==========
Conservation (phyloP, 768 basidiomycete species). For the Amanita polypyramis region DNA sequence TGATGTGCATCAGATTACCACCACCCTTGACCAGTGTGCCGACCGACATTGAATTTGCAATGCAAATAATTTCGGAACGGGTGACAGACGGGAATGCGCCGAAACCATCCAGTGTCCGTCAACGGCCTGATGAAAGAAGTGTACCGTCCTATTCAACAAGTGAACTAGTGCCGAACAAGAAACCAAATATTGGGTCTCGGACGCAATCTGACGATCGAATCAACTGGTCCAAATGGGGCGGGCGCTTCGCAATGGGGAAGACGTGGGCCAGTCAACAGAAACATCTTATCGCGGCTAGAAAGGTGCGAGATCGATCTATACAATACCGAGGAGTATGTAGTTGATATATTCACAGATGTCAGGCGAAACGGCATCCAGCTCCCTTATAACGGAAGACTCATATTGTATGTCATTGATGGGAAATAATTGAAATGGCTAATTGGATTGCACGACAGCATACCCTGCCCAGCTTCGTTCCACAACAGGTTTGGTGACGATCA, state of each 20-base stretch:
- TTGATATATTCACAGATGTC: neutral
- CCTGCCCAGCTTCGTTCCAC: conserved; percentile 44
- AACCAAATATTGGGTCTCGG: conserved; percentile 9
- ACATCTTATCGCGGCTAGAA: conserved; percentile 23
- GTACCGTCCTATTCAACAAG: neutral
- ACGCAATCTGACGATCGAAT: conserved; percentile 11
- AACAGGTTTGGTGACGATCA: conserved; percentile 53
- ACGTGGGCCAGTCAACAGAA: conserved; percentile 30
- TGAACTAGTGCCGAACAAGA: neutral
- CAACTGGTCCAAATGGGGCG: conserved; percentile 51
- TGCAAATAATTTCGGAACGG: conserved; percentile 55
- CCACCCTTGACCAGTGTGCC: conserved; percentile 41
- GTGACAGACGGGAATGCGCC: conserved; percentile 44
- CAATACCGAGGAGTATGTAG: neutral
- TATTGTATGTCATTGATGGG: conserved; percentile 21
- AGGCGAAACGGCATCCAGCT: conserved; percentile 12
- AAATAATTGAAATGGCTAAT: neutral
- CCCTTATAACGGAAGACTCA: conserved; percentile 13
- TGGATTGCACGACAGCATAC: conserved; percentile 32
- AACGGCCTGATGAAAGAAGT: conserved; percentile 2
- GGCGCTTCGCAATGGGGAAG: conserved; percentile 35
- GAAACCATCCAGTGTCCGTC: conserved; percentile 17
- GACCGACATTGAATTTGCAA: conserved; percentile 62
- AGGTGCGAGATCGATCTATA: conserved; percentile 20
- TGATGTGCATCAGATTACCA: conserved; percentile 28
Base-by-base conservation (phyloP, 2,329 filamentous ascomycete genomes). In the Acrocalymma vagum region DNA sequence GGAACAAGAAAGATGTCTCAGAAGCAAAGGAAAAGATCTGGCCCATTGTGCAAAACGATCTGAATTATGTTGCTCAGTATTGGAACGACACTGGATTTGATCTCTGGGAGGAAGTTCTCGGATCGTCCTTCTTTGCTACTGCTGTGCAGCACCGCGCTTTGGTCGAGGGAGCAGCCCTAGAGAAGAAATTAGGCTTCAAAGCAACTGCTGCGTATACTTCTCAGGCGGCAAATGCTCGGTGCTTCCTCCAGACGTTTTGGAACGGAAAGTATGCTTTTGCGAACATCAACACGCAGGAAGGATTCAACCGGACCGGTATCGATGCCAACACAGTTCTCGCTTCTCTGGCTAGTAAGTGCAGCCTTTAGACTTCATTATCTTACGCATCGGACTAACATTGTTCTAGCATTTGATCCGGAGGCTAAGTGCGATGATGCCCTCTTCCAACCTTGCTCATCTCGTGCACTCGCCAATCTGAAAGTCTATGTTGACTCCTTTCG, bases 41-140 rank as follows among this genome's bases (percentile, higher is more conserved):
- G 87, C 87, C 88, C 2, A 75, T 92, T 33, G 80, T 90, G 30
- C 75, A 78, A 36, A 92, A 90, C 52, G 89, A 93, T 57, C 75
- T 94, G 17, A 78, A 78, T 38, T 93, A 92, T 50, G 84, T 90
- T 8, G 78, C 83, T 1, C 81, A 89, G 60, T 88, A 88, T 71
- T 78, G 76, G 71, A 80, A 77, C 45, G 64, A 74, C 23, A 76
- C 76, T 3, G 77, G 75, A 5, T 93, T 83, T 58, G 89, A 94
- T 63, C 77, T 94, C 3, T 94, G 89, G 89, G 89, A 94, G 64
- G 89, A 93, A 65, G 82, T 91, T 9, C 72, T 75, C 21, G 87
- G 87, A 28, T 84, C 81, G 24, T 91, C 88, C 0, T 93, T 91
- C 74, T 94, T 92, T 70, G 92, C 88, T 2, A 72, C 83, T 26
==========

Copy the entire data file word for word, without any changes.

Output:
Conservation (phyloP, 768 basidiomycete species). For the Amanita polypyramis region DNA sequence TGATGTGCATCAGATTACCACCACCCTTGACCAGTGTGCCGACCGACATTGAATTTGCAATGCAAATAATTTCGGAACGGGTGACAGACGGGAATGCGCCGAAACCATCCAGTGTCCGTCAACGGCCTGATGAAAGAAGTGTACCGTCCTATTCAACAAGTGAACTAGTGCCGAACAAGAAACCAAATATTGGGTCTCGGACGCAATCTGACGATCGAATCAACTGGTCCAAATGGGGCGGGCGCTTCGCAATGGGGAAGACGTGGGCCAGTCAACAGAAACATCTTATCGCGGCTAGAAAGGTGCGAGATCGATCTATACAATACCGAGGAGTATGTAGTTGATATATTCACAGATGTCAGGCGAAACGGCATCCAGCTCCCTTATAACGGAAGACTCATATTGTATGTCATTGATGGGAAATAATTGAAATGGCTAATTGGATTGCACGACAGCATACCCTGCCCAGCTTCGTTCCACAACAGGTTTGGTGACGATCA, state of each 20-base stretch:
- TTGATATATTCACAGATGTC: neutral
- CCTGCCCAGCTTCGTTCCAC: conserved; percentile 44
- AACCAAATATTGGGTCTCGG: conserved; percentile 9
- ACATCTTATCGCGGCTAGAA: conserved; percentile 23
- GTACCGTCCTATTCAACAAG: neutral
- ACGCAATCTGACGATCGAAT: conserved; percentile 11
- AACAGGTTTGGTGACGATCA: conserved; percentile 53
- ACGTGGGCCAGTCAACAGAA: conserved; percentile 30
- TGAACTAGTGCCGAACAAGA: neutral
- CAACTGGTCCAAATGGGGCG: conserved; percentile 51
- TGCAAATAATTTCGGAACGG: conserved; percentile 55
- CCACCCTTGACCAGTGTGCC: conserved; percentile 41
- GTGACAGACGGGAATGCGCC: conserved; percentile 44
- CAATACCGAGGAGTATGTAG: neutral
- TATTGTATGTCATTGATGGG: conserved; percentile 21
- AGGCGAAACGGCATCCAGCT: conserved; percentile 12
- AAATAATTGAAATGGCTAAT: neutral
- CCCTTATAACGGAAGACTCA: conserved; percentile 13
- TGGATTGCACGACAGCATAC: conserved; percentile 32
- AACGGCCTGATGAAAGAAGT: conserved; percentile 2
- GGCGCTTCGCAATGGGGAAG: conserved; percentile 35
- GAAACCATCCAGTGTCCGTC: conserved; percentile 17
- GACCGACATTGAATTTGCAA: conserved; percentile 62
- AGGTGCGAGATCGATCTATA: conserved; percentile 20
- TGATGTGCATCAGATTACCA: conserved; percentile 28
Base-by-base conservation (phyloP, 2,329 filamentous ascomycete genomes). In the Acrocalymma vagum region DNA sequence GGAACAAGAAAGATGTCTCAGAAGCAAAGGAAAAGATCTGGCCCATTGTGCAAAACGATCTGAATTATGTTGCTCAGTATTGGAACGACACTGGATTTGATCTCTGGGAGGAAGTTCTCGGATCGTCCTTCTTTGCTACTGCTGTGCAGCACCGCGCTTTGGTCGAGGGAGCAGCCCTAGAGAAGAAATTAGGCTTCAAAGCAACTGCTGCGTATACTTCTCAGGCGGCAAATGCTCGGTGCTTCCTCCAGACGTTTTGGAACGGAAAGTATGCTTTTGCGAACATCAACACGCAGGAAGGATTCAACCGGACCGGTATCGATGCCAACACAGTTCTCGCTTCTCTGGCTAGTAAGTGCAGCCTTTAGACTTCATTATCTTACGCATCGGACTAACATTGTTCTAGCATTTGATCCGGAGGCTAAGTGCGATGATGCCCTCTTCCAACCTTGCTCATCTCGTGCACTCGCCAATCTGAAAGTCTATGTTGACTCCTTTCG, bases 41-140 rank as follows among this genome's bases (percentile, higher is more conserved):
- G 87, C 87, C 88, C 2, A 75, T 92, T 33, G 80, T 90, G 30
- C 75, A 78, A 36, A 92, A 90, C 52, G 89, A 93, T 57, C 75
- T 94, G 17, A 78, A 78, T 38, T 93, A 92, T 50, G 84, T 90
- T 8, G 78, C 83, T 1, C 81, A 89, G 60, T 88, A 88, T 71
- T 78, G 76, G 71, A 80, A 77, C 45, G 64, A 74, C 23, A 76
- C 76, T 3, G 77, G 75, A 5, T 93, T 83, T 58, G 89, A 94
- T 63, C 77, T 94, C 3, T 94, G 89, G 89, G 89, A 94, G 64
- G 89, A 93, A 65, G 82, T 91, T 9, C 72, T 75, C 21, G 87
- G 87, A 28, T 84, C 81, G 24, T 91, C 88, C 0, T 93, T 91
- C 74, T 94, T 92, T 70, G 92, C 88, T 2, A 72, C 83, T 26